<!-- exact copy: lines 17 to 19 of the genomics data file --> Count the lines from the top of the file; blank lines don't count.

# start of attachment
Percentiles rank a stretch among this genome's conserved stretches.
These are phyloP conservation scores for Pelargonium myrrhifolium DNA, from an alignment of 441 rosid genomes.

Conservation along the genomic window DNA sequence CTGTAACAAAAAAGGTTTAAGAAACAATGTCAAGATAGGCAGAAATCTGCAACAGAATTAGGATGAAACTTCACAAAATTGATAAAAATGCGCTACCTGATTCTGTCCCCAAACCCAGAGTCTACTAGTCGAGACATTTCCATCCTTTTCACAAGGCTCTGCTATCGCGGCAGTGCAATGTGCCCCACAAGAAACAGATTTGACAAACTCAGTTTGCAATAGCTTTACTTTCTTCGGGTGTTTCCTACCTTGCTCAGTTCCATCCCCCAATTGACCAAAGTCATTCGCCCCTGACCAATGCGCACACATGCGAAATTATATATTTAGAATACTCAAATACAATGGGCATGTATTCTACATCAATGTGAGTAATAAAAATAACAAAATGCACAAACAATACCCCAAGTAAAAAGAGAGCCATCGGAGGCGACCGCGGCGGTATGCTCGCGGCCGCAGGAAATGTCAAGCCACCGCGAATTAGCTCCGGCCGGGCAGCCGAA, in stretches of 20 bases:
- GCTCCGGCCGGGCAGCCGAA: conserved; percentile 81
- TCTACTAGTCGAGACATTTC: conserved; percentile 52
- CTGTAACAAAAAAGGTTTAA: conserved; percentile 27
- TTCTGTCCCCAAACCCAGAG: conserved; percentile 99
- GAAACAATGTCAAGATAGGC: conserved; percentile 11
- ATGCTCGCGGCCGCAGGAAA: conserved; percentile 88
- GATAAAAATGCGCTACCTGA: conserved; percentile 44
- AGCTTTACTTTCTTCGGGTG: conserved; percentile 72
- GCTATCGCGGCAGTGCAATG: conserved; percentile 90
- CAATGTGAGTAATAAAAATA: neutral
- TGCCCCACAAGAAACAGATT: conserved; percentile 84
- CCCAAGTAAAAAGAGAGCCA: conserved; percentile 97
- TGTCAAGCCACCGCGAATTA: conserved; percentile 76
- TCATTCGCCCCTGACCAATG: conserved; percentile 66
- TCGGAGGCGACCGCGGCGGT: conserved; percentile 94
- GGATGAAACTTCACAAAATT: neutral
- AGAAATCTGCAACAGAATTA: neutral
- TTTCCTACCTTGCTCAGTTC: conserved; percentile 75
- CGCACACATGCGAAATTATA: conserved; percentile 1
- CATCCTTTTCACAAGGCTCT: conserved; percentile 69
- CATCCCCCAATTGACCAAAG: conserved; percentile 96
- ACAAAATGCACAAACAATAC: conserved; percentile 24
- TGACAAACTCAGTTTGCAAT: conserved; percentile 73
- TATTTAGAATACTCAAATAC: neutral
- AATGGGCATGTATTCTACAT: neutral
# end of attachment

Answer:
- TCATTCGCCCCTGACCAATG: conserved; percentile 66
- TCGGAGGCGACCGCGGCGGT: conserved; percentile 94
- GGATGAAACTTCACAAAATT: neutral